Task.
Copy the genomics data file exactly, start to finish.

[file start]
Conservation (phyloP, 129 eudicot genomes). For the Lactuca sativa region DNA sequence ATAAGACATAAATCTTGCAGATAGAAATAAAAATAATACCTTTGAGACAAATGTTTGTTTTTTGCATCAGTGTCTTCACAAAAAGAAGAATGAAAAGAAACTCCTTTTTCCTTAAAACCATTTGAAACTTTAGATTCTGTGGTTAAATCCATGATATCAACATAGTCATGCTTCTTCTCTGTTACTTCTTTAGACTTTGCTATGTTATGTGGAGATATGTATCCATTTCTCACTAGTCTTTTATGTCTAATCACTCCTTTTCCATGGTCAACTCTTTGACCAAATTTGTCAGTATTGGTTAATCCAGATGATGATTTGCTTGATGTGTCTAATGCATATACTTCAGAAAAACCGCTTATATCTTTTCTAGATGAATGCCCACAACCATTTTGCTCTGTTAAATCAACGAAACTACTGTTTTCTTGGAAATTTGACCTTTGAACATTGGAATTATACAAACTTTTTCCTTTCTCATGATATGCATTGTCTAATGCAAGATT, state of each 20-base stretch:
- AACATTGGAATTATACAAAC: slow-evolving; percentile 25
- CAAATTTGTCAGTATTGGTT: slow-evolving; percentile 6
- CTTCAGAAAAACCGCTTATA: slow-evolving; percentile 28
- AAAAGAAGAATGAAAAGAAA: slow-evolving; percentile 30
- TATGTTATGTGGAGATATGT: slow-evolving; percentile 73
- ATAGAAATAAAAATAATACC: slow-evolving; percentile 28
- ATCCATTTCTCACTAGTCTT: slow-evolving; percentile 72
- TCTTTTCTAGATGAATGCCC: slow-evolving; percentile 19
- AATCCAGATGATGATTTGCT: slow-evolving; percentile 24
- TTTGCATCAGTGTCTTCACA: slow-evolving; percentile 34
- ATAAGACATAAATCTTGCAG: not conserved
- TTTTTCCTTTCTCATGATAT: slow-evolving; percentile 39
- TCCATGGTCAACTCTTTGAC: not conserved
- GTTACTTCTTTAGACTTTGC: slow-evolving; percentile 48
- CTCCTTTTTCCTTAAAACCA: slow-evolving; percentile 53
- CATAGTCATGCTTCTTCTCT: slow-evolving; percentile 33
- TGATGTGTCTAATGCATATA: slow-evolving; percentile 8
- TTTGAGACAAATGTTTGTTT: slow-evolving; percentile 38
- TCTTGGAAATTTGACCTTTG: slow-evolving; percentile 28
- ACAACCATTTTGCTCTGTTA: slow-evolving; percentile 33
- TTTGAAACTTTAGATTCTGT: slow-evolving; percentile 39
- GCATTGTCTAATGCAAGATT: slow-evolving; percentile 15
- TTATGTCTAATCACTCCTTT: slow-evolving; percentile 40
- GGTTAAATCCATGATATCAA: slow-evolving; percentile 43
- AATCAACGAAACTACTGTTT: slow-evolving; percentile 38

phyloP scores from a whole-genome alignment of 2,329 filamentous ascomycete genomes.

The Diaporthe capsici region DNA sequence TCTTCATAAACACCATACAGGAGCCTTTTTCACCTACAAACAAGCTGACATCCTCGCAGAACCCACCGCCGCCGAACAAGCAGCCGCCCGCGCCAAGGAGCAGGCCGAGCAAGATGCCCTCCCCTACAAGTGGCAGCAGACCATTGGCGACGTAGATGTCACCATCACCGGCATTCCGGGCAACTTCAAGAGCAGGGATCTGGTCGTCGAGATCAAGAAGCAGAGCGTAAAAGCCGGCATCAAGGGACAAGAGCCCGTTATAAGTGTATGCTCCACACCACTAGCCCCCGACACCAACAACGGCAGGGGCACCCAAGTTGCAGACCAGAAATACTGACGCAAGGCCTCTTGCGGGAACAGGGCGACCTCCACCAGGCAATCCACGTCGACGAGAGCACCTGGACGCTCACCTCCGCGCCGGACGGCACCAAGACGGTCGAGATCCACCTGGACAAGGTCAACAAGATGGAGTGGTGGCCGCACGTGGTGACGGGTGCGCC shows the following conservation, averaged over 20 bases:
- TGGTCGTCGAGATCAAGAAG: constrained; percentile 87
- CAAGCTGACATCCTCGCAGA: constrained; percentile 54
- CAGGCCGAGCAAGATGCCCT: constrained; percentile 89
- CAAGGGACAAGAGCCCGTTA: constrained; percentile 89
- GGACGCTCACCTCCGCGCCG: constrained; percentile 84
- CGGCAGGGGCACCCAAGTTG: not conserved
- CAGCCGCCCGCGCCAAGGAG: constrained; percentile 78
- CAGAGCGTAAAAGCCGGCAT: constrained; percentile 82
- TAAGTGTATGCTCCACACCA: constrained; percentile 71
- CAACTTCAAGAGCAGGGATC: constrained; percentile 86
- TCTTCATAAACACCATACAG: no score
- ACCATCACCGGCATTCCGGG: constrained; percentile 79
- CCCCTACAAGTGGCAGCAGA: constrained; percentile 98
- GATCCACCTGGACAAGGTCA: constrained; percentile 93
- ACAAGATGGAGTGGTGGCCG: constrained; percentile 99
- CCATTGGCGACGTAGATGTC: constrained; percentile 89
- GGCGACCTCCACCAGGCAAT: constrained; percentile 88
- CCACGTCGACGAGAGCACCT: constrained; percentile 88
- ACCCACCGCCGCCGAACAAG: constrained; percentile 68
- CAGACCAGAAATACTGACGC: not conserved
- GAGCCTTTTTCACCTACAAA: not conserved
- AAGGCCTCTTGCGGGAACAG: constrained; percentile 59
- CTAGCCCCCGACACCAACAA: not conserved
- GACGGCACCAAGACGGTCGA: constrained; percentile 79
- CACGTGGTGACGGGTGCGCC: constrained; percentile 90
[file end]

Conservation (phyloP, 129 eudicot genomes). For the Lactuca sativa region DNA sequence ATAAGACATAAATCTTGCAGATAGAAATAAAAATAATACCTTTGAGACAAATGTTTGTTTTTTGCATCAGTGTCTTCACAAAAAGAAGAATGAAAAGAAACTCCTTTTTCCTTAAAACCATTTGAAACTTTAGATTCTGTGGTTAAATCCATGATATCAACATAGTCATGCTTCTTCTCTGTTACTTCTTTAGACTTTGCTATGTTATGTGGAGATATGTATCCATTTCTCACTAGTCTTTTATGTCTAATCACTCCTTTTCCATGGTCAACTCTTTGACCAAATTTGTCAGTATTGGTTAATCCAGATGATGATTTGCTTGATGTGTCTAATGCATATACTTCAGAAAAACCGCTTATATCTTTTCTAGATGAATGCCCACAACCATTTTGCTCTGTTAAATCAACGAAACTACTGTTTTCTTGGAAATTTGACCTTTGAACATTGGAATTATACAAACTTTTTCCTTTCTCATGATATGCATTGTCTAATGCAAGATT, state of each 20-base stretch:
- AACATTGGAATTATACAAAC: slow-evolving; percentile 25
- CAAATTTGTCAGTATTGGTT: slow-evolving; percentile 6
- CTTCAGAAAAACCGCTTATA: slow-evolving; percentile 28
- AAAAGAAGAATGAAAAGAAA: slow-evolving; percentile 30
- TATGTTATGTGGAGATATGT: slow-evolving; percentile 73
- ATAGAAATAAAAATAATACC: slow-evolving; percentile 28
- ATCCATTTCTCACTAGTCTT: slow-evolving; percentile 72
- TCTTTTCTAGATGAATGCCC: slow-evolving; percentile 19
- AATCCAGATGATGATTTGCT: slow-evolving; percentile 24
- TTTGCATCAGTGTCTTCACA: slow-evolving; percentile 34
- ATAAGACATAAATCTTGCAG: not conserved
- TTTTTCCTTTCTCATGATAT: slow-evolving; percentile 39
- TCCATGGTCAACTCTTTGAC: not conserved
- GTTACTTCTTTAGACTTTGC: slow-evolving; percentile 48
- CTCCTTTTTCCTTAAAACCA: slow-evolving; percentile 53
- CATAGTCATGCTTCTTCTCT: slow-evolving; percentile 33
- TGATGTGTCTAATGCATATA: slow-evolving; percentile 8
- TTTGAGACAAATGTTTGTTT: slow-evolving; percentile 38
- TCTTGGAAATTTGACCTTTG: slow-evolving; percentile 28
- ACAACCATTTTGCTCTGTTA: slow-evolving; percentile 33
- TTTGAAACTTTAGATTCTGT: slow-evolving; percentile 39
- GCATTGTCTAATGCAAGATT: slow-evolving; percentile 15
- TTATGTCTAATCACTCCTTT: slow-evolving; percentile 40
- GGTTAAATCCATGATATCAA: slow-evolving; percentile 43
- AATCAACGAAACTACTGTTT: slow-evolving; percentile 38

phyloP scores from a whole-genome alignment of 2,329 filamentous ascomycete genomes.

The Diaporthe capsici region DNA sequence TCTTCATAAACACCATACAGGAGCCTTTTTCACCTACAAACAAGCTGACATCCTCGCAGAACCCACCGCCGCCGAACAAGCAGCCGCCCGCGCCAAGGAGCAGGCCGAGCAAGATGCCCTCCCCTACAAGTGGCAGCAGACCATTGGCGACGTAGATGTCACCATCACCGGCATTCCGGGCAACTTCAAGAGCAGGGATCTGGTCGTCGAGATCAAGAAGCAGAGCGTAAAAGCCGGCATCAAGGGACAAGAGCCCGTTATAAGTGTATGCTCCACACCACTAGCCCCCGACACCAACAACGGCAGGGGCACCCAAGTTGCAGACCAGAAATACTGACGCAAGGCCTCTTGCGGGAACAGGGCGACCTCCACCAGGCAATCCACGTCGACGAGAGCACCTGGACGCTCACCTCCGCGCCGGACGGCACCAAGACGGTCGAGATCCACCTGGACAAGGTCAACAAGATGGAGTGGTGGCCGCACGTGGTGACGGGTGCGCC shows the following conservation, averaged over 20 bases:
- TGGTCGTCGAGATCAAGAAG: constrained; percentile 87
- CAAGCTGACATCCTCGCAGA: constrained; percentile 54
- CAGGCCGAGCAAGATGCCCT: constrained; percentile 89
- CAAGGGACAAGAGCCCGTTA: constrained; percentile 89
- GGACGCTCACCTCCGCGCCG: constrained; percentile 84
- CGGCAGGGGCACCCAAGTTG: not conserved
- CAGCCGCCCGCGCCAAGGAG: constrained; percentile 78
- CAGAGCGTAAAAGCCGGCAT: constrained; percentile 82
- TAAGTGTATGCTCCACACCA: constrained; percentile 71
- CAACTTCAAGAGCAGGGATC: constrained; percentile 86
- TCTTCATAAACACCATACAG: no score
- ACCATCACCGGCATTCCGGG: constrained; percentile 79
- CCCCTACAAGTGGCAGCAGA: constrained; percentile 98
- GATCCACCTGGACAAGGTCA: constrained; percentile 93
- ACAAGATGGAGTGGTGGCCG: constrained; percentile 99
- CCATTGGCGACGTAGATGTC: constrained; percentile 89
- GGCGACCTCCACCAGGCAAT: constrained; percentile 88
- CCACGTCGACGAGAGCACCT: constrained; percentile 88
- ACCCACCGCCGCCGAACAAG: constrained; percentile 68
- CAGACCAGAAATACTGACGC: not conserved
- GAGCCTTTTTCACCTACAAA: not conserved
- AAGGCCTCTTGCGGGAACAG: constrained; percentile 59
- CTAGCCCCCGACACCAACAA: not conserved
- GACGGCACCAAGACGGTCGA: constrained; percentile 79
- CACGTGGTGACGGGTGCGCC: constrained; percentile 90